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Live Blog: Wisconsin Primary

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7:42 p.m. Polls close in Wisconsin's open primary at 8:00 p.m. CST. Smart Politics live blogging of results with analysis will commence at that time.

8:00 p.m. John McCain is the projected winner of the GOP primary in Wisconsin, according to CNN, NBC News, and Fox News. MSNBC characterized the Democratic race exit polling as showing Obama with the advantage - a "significant" advantage.

8:04 p.m. Exit polls showed Obama leading Clinton among independents by a 2:1 margin.

8:07 p.m. McCain is giving his victory speech and states he "Will be the nominee of the Republican Party." McCain takes a big dig at Obama by stating Americans will not be deceived by an "eloquent but empty call for change."

8:19 p.m. NBC News projects Barack Obama has won - to no surprise at Smart Politics - the Democratic primary. Obama has now won 22 states plus the District of Columbia and the U.S. Virgin Islands. It is Obama's 9th straight victory over Clinton since Super Tuesday, including D.C. and the Virgin Islands.

8:23 p.m. CNN and Fox News have projected Obama the victor in Wisconsin.

8:27 p.m. Democratic (2% reporting)
Obama = 54%
Clinton = 45%

8:27 p.m. Republican (2% reporting)
McCain = 57%
Huckabee = 36%
Paul = 4%
Romney = 2%

8:33 p.m. Hillary Clinton is addressing her supporters in Ohio and takes several jabs at Obama, stating we need "work" not "words" and "solutions" not "speeches."

8:37 p.m. Democratic (6% reporting)
Obama = 55%
Clinton = 44%

8:37 p.m. Republican (5% reporting)
McCain = 56%
Huckabee = 36%
Paul = 4%
Romney = 2%

8:43 p.m. Obama is addressing his supporters in Houston, Texas, encouraging people to vote (early voting has begun in Texas). Obama currently trails Clinton by 2 points in the latest CNN poll in the Lone Star State and by 5 points in the latest SurveyUSA poll.

8:47 p.m. Democratic (12% reporting)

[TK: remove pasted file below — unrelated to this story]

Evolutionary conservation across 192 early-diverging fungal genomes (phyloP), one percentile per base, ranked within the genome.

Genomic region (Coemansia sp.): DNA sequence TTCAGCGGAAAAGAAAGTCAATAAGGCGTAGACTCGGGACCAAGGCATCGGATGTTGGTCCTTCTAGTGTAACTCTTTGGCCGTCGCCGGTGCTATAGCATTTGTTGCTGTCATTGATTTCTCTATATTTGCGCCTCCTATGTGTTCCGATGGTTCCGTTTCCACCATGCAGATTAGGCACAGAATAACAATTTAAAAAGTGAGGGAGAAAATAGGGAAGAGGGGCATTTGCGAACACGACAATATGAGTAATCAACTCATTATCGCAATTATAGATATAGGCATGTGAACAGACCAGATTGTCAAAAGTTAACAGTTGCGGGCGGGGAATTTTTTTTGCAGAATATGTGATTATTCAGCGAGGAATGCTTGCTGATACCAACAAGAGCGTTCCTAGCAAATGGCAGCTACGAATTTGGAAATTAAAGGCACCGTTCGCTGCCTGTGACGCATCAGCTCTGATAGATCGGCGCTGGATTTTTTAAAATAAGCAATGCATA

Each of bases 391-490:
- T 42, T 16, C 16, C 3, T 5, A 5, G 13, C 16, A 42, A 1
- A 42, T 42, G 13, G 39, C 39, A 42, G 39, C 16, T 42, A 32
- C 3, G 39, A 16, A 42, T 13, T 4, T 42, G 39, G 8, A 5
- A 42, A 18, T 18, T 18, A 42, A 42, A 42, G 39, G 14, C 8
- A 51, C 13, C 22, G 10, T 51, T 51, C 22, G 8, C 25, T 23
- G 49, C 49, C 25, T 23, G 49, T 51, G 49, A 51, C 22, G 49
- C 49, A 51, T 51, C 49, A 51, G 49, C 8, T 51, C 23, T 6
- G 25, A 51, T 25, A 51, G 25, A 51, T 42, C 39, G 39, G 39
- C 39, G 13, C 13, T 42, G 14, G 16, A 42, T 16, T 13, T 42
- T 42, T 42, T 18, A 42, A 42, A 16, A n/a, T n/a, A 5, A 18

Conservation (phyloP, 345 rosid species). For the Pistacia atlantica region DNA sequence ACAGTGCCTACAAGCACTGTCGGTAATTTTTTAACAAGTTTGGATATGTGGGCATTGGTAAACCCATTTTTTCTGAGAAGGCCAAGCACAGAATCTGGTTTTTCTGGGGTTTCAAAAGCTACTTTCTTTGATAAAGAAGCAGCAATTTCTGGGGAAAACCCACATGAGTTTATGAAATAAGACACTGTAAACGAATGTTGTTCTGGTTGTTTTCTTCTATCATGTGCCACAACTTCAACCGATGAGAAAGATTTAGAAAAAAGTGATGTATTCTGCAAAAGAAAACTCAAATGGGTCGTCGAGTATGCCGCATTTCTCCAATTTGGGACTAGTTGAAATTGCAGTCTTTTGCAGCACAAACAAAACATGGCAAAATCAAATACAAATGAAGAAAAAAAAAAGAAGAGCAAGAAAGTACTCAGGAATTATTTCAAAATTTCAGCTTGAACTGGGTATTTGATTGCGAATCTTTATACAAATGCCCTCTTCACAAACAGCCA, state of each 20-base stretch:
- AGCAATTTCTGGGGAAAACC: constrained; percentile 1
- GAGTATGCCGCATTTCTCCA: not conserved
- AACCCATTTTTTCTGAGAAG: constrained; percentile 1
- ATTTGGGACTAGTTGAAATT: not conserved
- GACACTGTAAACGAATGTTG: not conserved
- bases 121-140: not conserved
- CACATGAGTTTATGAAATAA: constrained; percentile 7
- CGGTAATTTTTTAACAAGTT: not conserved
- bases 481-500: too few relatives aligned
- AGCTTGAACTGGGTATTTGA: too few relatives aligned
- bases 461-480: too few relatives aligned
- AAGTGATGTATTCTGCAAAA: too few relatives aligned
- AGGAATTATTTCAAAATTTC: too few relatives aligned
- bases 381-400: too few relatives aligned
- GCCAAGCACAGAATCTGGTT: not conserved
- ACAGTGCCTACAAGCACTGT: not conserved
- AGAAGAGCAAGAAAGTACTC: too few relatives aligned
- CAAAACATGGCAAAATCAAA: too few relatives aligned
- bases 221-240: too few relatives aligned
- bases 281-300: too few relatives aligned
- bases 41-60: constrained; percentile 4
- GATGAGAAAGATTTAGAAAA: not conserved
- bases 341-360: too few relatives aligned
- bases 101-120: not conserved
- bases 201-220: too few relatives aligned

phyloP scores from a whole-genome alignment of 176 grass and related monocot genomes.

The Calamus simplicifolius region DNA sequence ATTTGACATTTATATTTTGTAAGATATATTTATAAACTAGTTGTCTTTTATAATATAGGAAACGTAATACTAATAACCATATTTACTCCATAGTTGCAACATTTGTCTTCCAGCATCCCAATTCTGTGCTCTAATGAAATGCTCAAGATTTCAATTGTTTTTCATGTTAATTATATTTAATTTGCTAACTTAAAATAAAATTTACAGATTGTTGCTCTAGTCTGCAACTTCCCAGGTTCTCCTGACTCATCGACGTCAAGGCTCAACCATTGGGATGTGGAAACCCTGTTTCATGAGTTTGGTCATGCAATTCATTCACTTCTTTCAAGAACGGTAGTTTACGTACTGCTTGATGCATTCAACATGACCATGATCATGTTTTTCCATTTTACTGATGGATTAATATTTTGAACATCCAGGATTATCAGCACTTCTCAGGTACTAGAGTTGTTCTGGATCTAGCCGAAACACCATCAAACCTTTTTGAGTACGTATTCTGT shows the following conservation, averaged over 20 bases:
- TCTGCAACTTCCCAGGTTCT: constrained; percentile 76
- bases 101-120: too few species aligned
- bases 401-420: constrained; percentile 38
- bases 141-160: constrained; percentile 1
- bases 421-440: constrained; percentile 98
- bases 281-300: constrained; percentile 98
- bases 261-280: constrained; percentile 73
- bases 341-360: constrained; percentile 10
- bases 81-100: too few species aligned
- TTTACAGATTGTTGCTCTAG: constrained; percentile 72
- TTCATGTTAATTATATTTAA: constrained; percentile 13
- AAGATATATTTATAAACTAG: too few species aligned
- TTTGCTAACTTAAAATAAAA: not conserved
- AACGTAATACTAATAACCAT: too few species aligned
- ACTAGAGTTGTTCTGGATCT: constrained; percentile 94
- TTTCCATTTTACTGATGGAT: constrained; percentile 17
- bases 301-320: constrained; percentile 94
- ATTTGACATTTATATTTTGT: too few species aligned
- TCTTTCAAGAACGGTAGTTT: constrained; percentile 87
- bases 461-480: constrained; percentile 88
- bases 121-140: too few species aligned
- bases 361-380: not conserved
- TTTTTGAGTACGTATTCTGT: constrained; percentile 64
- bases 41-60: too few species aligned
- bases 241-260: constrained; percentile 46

Obama = 54%
Clinton = 45%

8:47 p.m. Republican (11% reporting)
McCain = 55%
Huckabee = 37%
Paul = 4%
Romney = 2%

8:55 p.m. Smart Politics will update the Wisconsin numers at 10:00 p.m. CST when the polls close in Washington (GOP) and Hawaii (Democratic caucus).

9:57 p.m. Democratic (66% reporting)
Obama = 57%
Clinton = 42%

9:57 p.m. Republican (65% reporting)
McCain = 54%
Huckabee = 38%
Paul = 5%
Romney = 2%

10:35 p.m. Democratic (81% reporting)
Obama = 58%
Clinton = 41%

10:35 p.m. Republican (81% reporting)
McCain = 54%
Huckabee = 37%
Paul = 5%
Romney = 2%

9:47 a.m. Democratic (100% reporting)
Obama = 58%
Clinton = 41%

9:47 a.m. Republican (100% reporting)
McCain = 55%
Huckabee = 37%
Paul = 5%
Romney = 2%

Previous post: Rasmussen Poll: MN U.S. Senate Race A Dead Heat
Next post: Live Blog: Washington Primary

1 Comment


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    Remains of the Data

    Who Has Won the Most Votes in US Senate Electoral History?

    Only three of the Top 10 and nine of the Top 50 vote-getters of all time are currently serving in the chamber.

    Political Crumbs

    Six for Thirteen

    Collin Peterson remarked last month that he is leaning to run for reelection to Minnesota's 7th Congressional District in 2016. If he does and is victorious, he will creep even closer to the top of the list of the longest-serving U.S. Representatives in Minnesota history. The DFL congressman is only the sixth Minnesotan to win at least 13 terms to the U.S. House of the 135 elected to the chamber in state history. Peterson trails 18-term DFLer Jim Oberstar (1975-2011), 16-term Republicans Harold Knutson (1917-1949) and August Andresen (1925-1933; 1935-1958), and 14-term DFLers Martin Sabo (1979-2007) and John Blatnik (1947-1974). Andresen died in office, Sabo and Blatnik retired, and Knutson and Oberstar were defeated at the ballot box in 1948 and 2010 respectively. At 70 years, 7 months, 11 days through Monday, Peterson is currently the ninth oldest Gopher State U.S. Representative in history. DFLer Rick Nolan of the 8th CD is the seventh oldest at 71 years, 1 month, 23 days.


    Seeing Red

    Congressman Nick Rahall's failed bid for a 20th term in West Virginia this cycle, combined with a narrow loss by Nick Casey to Alex Mooney in Shelley Moore Capito's open seat, means that West Virginia Democrats will be shut out of the state's U.S. House delegation for the first time in over 90 years. The Republican sweep by two-term incumbent David McKinley in the 1st CD, Mooney in the 2nd, and Evan Jenkins over Rahall in the 3rd marks the first time the GOP has held all seats in the chamber from West Virginia since the Election of 1920. During the 67th Congress (1921-1923) all six seats from the state were controlled by the GOP. Since the Election of 1922, Democrats have won 76 percent of all U.S. House elections in the Mountain State - capturing 172 seats compared to 54 for the GOP.


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